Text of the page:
A state-owned energy company in the United Arab Emirates said Monday it received approval from the semiautonomous Kurdish government in Iraq to start developing an oil prospect there. With 30,000 barrels of oil per day planned from the Atrush development, the company said it's upbeat about the "tremendous potential" in the Kurdish north. Relatively shielded from the problems plaguing the rest of the country, the region has developed as something of an oil state within an oil state. Violence may once again be putting the squeeze on the Kurdish north, however.
The Abu Dhabi National Energy Co., known also as TAQA, said Monday it received approval from the Kurdistan Regional Government to start development of the Atrush block. The block is located about 50 miles northwest of Erbil, the capital of the Kurdish region, and is expected to give up as much as 30,000 bpd during the initial stages once first oil comes on stream by 2015.
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"The Kurdistan region of Iraq is an exciting exploration frontier and has tremendous potential,” said David Cook, head of oil and gas operations at TAQA.
Last week, Asthi Hawrami, the Kurdish minister of natural resources, told British delegates a pipeline to send Kurdish oil to export markets would be online in the next few months. By the time first oil is achieved from Atrush, the minister said the Kurdish region could be exporting 1 million bpd.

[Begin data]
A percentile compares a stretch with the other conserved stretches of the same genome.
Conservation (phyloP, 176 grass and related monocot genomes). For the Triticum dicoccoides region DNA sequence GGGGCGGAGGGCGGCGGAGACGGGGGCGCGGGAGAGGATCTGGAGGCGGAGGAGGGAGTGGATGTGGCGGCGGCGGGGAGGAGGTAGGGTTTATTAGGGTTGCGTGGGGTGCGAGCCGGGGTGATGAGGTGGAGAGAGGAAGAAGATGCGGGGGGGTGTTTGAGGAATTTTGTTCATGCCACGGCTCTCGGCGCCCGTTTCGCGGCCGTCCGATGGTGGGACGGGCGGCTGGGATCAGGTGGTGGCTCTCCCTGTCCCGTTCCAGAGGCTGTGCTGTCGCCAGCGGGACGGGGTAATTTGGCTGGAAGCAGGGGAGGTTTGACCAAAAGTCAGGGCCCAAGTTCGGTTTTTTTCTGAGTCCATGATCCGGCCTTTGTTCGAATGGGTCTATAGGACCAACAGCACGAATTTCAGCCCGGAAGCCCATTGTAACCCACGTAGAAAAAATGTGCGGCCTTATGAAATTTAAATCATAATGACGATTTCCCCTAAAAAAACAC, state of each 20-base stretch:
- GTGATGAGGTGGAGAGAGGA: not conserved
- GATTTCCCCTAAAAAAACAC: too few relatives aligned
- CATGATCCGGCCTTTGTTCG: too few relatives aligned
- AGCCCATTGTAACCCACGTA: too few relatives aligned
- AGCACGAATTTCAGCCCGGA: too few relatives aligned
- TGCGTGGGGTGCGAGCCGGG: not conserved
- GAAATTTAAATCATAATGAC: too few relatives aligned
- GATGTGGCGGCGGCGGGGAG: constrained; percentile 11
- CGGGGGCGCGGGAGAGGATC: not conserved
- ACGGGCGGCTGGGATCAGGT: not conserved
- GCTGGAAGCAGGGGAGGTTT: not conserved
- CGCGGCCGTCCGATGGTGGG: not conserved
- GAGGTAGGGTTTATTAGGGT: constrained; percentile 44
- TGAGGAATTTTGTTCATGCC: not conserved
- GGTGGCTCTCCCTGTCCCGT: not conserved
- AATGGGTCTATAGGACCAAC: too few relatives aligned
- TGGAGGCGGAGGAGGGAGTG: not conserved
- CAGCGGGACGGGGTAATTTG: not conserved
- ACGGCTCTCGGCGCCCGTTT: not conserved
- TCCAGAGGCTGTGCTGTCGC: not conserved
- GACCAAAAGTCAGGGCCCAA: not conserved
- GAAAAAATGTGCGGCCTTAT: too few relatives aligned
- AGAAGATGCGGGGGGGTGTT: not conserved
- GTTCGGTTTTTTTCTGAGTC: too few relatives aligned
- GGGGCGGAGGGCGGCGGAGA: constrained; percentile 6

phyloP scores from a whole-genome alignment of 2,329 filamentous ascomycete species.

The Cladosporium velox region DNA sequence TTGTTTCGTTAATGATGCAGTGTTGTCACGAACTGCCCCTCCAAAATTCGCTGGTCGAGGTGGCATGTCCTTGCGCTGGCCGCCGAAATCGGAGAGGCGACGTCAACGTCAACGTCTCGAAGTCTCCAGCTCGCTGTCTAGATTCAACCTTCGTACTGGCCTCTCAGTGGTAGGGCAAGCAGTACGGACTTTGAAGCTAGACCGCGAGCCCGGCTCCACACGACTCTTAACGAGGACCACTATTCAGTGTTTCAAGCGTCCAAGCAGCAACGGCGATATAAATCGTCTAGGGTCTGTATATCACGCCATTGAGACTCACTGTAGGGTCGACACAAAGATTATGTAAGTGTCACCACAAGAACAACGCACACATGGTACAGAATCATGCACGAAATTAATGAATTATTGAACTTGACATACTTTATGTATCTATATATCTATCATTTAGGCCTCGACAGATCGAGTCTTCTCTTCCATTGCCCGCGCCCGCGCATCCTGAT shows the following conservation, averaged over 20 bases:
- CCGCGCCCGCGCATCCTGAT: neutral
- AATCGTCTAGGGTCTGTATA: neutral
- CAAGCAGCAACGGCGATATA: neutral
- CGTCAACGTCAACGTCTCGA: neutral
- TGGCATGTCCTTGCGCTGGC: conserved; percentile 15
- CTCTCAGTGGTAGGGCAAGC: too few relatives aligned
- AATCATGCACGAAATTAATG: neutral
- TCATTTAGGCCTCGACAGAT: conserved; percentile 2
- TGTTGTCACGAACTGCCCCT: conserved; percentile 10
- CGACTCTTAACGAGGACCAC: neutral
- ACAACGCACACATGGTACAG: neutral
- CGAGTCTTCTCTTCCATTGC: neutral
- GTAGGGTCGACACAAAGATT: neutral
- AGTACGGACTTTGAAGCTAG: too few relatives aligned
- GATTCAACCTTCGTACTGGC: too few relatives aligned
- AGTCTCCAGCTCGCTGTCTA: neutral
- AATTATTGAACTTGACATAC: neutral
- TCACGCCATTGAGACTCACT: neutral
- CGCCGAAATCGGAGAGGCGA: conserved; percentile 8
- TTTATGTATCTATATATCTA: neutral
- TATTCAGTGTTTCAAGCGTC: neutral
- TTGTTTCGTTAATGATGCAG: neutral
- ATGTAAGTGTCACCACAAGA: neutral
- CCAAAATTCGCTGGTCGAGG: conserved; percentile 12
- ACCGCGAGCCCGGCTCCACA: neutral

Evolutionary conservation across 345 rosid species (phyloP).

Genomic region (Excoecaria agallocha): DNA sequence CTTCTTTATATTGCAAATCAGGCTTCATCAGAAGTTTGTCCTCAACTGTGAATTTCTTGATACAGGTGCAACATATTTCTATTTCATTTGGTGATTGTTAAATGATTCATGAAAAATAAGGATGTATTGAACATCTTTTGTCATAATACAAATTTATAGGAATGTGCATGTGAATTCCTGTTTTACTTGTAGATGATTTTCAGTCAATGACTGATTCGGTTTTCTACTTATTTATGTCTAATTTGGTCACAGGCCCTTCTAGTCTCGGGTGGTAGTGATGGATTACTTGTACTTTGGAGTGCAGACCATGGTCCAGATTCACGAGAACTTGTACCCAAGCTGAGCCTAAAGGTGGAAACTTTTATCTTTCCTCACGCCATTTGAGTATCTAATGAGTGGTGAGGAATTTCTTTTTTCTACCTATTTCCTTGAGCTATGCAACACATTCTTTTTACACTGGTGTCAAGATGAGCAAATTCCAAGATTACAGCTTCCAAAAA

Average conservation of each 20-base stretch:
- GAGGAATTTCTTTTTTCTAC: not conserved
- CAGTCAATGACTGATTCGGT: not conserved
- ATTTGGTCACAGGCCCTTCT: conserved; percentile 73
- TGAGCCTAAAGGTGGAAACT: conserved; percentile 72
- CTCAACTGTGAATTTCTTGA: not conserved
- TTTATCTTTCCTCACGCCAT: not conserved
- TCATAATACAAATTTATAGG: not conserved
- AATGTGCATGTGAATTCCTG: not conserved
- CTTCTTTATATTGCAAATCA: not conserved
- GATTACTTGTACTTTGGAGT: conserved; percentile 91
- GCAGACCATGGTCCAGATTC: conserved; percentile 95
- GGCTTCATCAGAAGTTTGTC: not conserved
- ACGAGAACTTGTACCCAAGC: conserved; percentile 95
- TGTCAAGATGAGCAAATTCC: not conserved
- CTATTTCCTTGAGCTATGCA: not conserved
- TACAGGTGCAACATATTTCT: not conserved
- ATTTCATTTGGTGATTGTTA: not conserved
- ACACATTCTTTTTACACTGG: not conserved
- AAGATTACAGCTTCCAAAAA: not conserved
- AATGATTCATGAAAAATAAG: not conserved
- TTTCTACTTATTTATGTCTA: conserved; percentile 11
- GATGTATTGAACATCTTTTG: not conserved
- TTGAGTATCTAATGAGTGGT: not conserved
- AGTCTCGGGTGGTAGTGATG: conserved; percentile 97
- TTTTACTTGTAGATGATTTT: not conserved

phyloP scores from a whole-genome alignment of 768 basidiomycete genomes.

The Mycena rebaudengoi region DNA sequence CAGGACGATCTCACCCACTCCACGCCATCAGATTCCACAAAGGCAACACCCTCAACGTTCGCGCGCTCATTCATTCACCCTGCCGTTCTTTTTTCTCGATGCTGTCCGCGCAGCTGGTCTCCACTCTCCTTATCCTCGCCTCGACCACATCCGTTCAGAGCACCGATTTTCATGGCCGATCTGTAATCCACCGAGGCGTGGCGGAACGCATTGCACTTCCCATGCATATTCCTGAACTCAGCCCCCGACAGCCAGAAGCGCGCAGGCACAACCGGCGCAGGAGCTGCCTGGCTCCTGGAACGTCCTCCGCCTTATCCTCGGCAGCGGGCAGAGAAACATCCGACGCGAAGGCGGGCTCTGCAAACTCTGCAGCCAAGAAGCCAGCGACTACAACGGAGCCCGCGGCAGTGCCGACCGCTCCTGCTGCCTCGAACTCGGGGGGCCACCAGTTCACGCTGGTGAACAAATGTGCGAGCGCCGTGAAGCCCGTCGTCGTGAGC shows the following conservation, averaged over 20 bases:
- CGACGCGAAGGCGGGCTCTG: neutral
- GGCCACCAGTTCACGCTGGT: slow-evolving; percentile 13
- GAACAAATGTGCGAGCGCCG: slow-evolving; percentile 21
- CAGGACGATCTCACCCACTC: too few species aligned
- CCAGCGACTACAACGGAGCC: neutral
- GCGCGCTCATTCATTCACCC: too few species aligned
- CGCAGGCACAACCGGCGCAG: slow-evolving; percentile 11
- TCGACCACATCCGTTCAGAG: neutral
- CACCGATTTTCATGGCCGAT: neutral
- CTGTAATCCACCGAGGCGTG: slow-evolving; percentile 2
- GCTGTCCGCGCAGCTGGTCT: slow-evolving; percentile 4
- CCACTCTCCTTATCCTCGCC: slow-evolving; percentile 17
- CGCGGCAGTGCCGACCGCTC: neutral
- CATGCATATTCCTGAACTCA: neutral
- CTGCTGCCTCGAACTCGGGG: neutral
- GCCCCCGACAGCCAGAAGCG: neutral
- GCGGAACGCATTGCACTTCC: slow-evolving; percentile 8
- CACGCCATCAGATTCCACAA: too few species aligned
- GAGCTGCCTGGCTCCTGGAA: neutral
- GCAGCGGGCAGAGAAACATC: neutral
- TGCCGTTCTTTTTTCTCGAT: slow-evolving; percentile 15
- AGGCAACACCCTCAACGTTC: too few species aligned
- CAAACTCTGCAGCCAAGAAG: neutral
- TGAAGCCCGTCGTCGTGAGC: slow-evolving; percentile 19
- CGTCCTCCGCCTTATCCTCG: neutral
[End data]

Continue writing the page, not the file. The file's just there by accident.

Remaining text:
"We are helping the security and continuity of energy supply to the world," he said.
The Kurdish north since the U.S.-led invasion in Iraq has been isolated from much of the violence plaguing the country. In the midst of the economic recession, the Kurdish region boasted a 4.3 percent growth rate in gross domestic product. Since then, the Iraqi government in Baghdad revised its proven oil reserves to 141 billion barrels of oil, making it one of the premier oil countries in the world. In 2009, the Kurdistan Regional Government said it laid claim to 45 billion barrels of oil, which would make it the No. 9 in the world if it were an independent country.
"Through the Atrush development, TAQA is delighted to be part of the economic progress and growth in the region," said Cook.
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The north of Iraq isn't immune from regional problems, however. At least twice in August, attacks in the region have disrupted the flow of oil to a Turkish port on the Mediterranean Sea. In late September, at least six members of the Kurdish security forces were killed by attackers targeting administrative buildings in Erbil. Al-Qaida claimed responsibility for the attack and Kurdish leaders from the Iraqi Parliament said violence from Syria may be spilling across the border.
The U.N. Assistance Mission in Iraq expressed concern after "another series of bloody attacks" struck the country during the weekend. Nearly 900 people were killed in Iraq last month. In Turkey, a fragile peace with members of the PKK, a Kurdish separatist group active in northern Iraq, is unraveling. Kurdish officials at last week's conference said the region was fast becoming a factor in shaping the Middle East. Spared for the better part of 10 years, the Middle East may fast be shaping the future for the Kurds.
By. Daniel J Graeber of Oilprice.com